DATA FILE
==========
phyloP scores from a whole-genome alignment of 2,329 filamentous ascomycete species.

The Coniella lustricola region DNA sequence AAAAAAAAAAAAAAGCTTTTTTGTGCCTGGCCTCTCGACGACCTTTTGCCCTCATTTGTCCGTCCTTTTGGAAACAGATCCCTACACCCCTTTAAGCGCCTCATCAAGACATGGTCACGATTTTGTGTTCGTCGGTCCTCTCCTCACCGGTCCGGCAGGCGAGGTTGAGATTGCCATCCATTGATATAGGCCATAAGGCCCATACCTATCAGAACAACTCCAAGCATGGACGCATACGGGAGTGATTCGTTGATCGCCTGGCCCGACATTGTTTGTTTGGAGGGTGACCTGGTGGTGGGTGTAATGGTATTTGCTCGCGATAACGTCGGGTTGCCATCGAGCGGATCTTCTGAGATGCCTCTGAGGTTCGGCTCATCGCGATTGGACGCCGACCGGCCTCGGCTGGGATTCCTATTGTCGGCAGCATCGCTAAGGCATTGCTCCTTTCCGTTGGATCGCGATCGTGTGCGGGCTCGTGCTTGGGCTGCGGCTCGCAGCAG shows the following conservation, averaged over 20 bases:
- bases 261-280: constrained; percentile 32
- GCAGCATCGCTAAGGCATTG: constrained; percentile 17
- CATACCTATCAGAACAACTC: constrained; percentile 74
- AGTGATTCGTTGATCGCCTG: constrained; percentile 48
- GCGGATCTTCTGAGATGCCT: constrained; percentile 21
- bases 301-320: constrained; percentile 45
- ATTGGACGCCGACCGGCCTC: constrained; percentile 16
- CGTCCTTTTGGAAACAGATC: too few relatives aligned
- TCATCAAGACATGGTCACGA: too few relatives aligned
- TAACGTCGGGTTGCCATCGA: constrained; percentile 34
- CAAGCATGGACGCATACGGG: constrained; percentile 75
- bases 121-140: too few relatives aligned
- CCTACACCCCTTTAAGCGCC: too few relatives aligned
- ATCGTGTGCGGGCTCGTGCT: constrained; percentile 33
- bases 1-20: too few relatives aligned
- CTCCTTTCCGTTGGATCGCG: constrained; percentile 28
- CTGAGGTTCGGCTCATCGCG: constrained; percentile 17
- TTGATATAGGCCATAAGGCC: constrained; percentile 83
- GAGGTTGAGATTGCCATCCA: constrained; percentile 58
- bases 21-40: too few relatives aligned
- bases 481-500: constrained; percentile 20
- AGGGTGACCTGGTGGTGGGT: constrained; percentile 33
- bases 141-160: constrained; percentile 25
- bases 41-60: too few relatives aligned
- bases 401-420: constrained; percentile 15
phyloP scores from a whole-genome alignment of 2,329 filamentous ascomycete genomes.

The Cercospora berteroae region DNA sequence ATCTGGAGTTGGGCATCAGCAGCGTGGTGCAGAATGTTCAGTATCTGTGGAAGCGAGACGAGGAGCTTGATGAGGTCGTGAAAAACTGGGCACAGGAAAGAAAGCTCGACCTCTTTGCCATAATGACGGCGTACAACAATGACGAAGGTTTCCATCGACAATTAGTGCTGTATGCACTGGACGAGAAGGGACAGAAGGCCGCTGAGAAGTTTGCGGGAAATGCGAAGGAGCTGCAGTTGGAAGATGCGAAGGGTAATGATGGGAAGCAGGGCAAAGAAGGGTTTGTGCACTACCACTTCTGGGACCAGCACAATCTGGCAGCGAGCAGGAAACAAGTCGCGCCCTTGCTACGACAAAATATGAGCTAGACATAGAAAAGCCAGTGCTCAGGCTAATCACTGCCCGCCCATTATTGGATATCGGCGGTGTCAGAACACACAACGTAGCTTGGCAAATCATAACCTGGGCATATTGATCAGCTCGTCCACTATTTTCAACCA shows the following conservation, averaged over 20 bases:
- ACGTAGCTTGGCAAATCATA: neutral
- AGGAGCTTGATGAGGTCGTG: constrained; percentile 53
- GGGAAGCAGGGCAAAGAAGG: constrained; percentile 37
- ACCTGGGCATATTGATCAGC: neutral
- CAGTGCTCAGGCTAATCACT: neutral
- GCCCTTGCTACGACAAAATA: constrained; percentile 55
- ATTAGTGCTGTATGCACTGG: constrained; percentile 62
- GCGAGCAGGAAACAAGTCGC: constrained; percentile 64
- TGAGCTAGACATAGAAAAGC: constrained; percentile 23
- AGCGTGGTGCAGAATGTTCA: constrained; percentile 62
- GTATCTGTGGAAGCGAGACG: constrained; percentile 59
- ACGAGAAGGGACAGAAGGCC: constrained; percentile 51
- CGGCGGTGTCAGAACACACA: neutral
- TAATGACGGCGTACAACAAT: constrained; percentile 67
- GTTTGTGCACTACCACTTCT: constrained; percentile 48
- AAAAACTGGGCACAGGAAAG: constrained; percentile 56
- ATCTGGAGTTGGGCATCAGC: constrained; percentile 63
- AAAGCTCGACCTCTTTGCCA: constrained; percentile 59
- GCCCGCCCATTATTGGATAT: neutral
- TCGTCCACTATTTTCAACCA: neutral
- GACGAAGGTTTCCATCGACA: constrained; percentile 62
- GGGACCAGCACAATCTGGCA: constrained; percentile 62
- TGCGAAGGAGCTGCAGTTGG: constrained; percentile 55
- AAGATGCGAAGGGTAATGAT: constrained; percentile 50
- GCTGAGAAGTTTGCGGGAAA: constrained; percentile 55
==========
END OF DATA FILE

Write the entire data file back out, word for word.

phyloP scores from a whole-genome alignment of 2,329 filamentous ascomycete species.

The Coniella lustricola region DNA sequence AAAAAAAAAAAAAAGCTTTTTTGTGCCTGGCCTCTCGACGACCTTTTGCCCTCATTTGTCCGTCCTTTTGGAAACAGATCCCTACACCCCTTTAAGCGCCTCATCAAGACATGGTCACGATTTTGTGTTCGTCGGTCCTCTCCTCACCGGTCCGGCAGGCGAGGTTGAGATTGCCATCCATTGATATAGGCCATAAGGCCCATACCTATCAGAACAACTCCAAGCATGGACGCATACGGGAGTGATTCGTTGATCGCCTGGCCCGACATTGTTTGTTTGGAGGGTGACCTGGTGGTGGGTGTAATGGTATTTGCTCGCGATAACGTCGGGTTGCCATCGAGCGGATCTTCTGAGATGCCTCTGAGGTTCGGCTCATCGCGATTGGACGCCGACCGGCCTCGGCTGGGATTCCTATTGTCGGCAGCATCGCTAAGGCATTGCTCCTTTCCGTTGGATCGCGATCGTGTGCGGGCTCGTGCTTGGGCTGCGGCTCGCAGCAG shows the following conservation, averaged over 20 bases:
- bases 261-280: constrained; percentile 32
- GCAGCATCGCTAAGGCATTG: constrained; percentile 17
- CATACCTATCAGAACAACTC: constrained; percentile 74
- AGTGATTCGTTGATCGCCTG: constrained; percentile 48
- GCGGATCTTCTGAGATGCCT: constrained; percentile 21
- bases 301-320: constrained; percentile 45
- ATTGGACGCCGACCGGCCTC: constrained; percentile 16
- CGTCCTTTTGGAAACAGATC: too few relatives aligned
- TCATCAAGACATGGTCACGA: too few relatives aligned
- TAACGTCGGGTTGCCATCGA: constrained; percentile 34
- CAAGCATGGACGCATACGGG: constrained; percentile 75
- bases 121-140: too few relatives aligned
- CCTACACCCCTTTAAGCGCC: too few relatives aligned
- ATCGTGTGCGGGCTCGTGCT: constrained; percentile 33
- bases 1-20: too few relatives aligned
- CTCCTTTCCGTTGGATCGCG: constrained; percentile 28
- CTGAGGTTCGGCTCATCGCG: constrained; percentile 17
- TTGATATAGGCCATAAGGCC: constrained; percentile 83
- GAGGTTGAGATTGCCATCCA: constrained; percentile 58
- bases 21-40: too few relatives aligned
- bases 481-500: constrained; percentile 20
- AGGGTGACCTGGTGGTGGGT: constrained; percentile 33
- bases 141-160: constrained; percentile 25
- bases 41-60: too few relatives aligned
- bases 401-420: constrained; percentile 15
phyloP scores from a whole-genome alignment of 2,329 filamentous ascomycete genomes.

The Cercospora berteroae region DNA sequence ATCTGGAGTTGGGCATCAGCAGCGTGGTGCAGAATGTTCAGTATCTGTGGAAGCGAGACGAGGAGCTTGATGAGGTCGTGAAAAACTGGGCACAGGAAAGAAAGCTCGACCTCTTTGCCATAATGACGGCGTACAACAATGACGAAGGTTTCCATCGACAATTAGTGCTGTATGCACTGGACGAGAAGGGACAGAAGGCCGCTGAGAAGTTTGCGGGAAATGCGAAGGAGCTGCAGTTGGAAGATGCGAAGGGTAATGATGGGAAGCAGGGCAAAGAAGGGTTTGTGCACTACCACTTCTGGGACCAGCACAATCTGGCAGCGAGCAGGAAACAAGTCGCGCCCTTGCTACGACAAAATATGAGCTAGACATAGAAAAGCCAGTGCTCAGGCTAATCACTGCCCGCCCATTATTGGATATCGGCGGTGTCAGAACACACAACGTAGCTTGGCAAATCATAACCTGGGCATATTGATCAGCTCGTCCACTATTTTCAACCA shows the following conservation, averaged over 20 bases:
- ACGTAGCTTGGCAAATCATA: neutral
- AGGAGCTTGATGAGGTCGTG: constrained; percentile 53
- GGGAAGCAGGGCAAAGAAGG: constrained; percentile 37
- ACCTGGGCATATTGATCAGC: neutral
- CAGTGCTCAGGCTAATCACT: neutral
- GCCCTTGCTACGACAAAATA: constrained; percentile 55
- ATTAGTGCTGTATGCACTGG: constrained; percentile 62
- GCGAGCAGGAAACAAGTCGC: constrained; percentile 64
- TGAGCTAGACATAGAAAAGC: constrained; percentile 23
- AGCGTGGTGCAGAATGTTCA: constrained; percentile 62
- GTATCTGTGGAAGCGAGACG: constrained; percentile 59
- ACGAGAAGGGACAGAAGGCC: constrained; percentile 51
- CGGCGGTGTCAGAACACACA: neutral
- TAATGACGGCGTACAACAAT: constrained; percentile 67
- GTTTGTGCACTACCACTTCT: constrained; percentile 48
- AAAAACTGGGCACAGGAAAG: constrained; percentile 56
- ATCTGGAGTTGGGCATCAGC: constrained; percentile 63
- AAAGCTCGACCTCTTTGCCA: constrained; percentile 59
- GCCCGCCCATTATTGGATAT: neutral
- TCGTCCACTATTTTCAACCA: neutral
- GACGAAGGTTTCCATCGACA: constrained; percentile 62
- GGGACCAGCACAATCTGGCA: constrained; percentile 62
- TGCGAAGGAGCTGCAGTTGG: constrained; percentile 55
- AAGATGCGAAGGGTAATGAT: constrained; percentile 50
- GCTGAGAAGTTTGCGGGAAA: constrained; percentile 55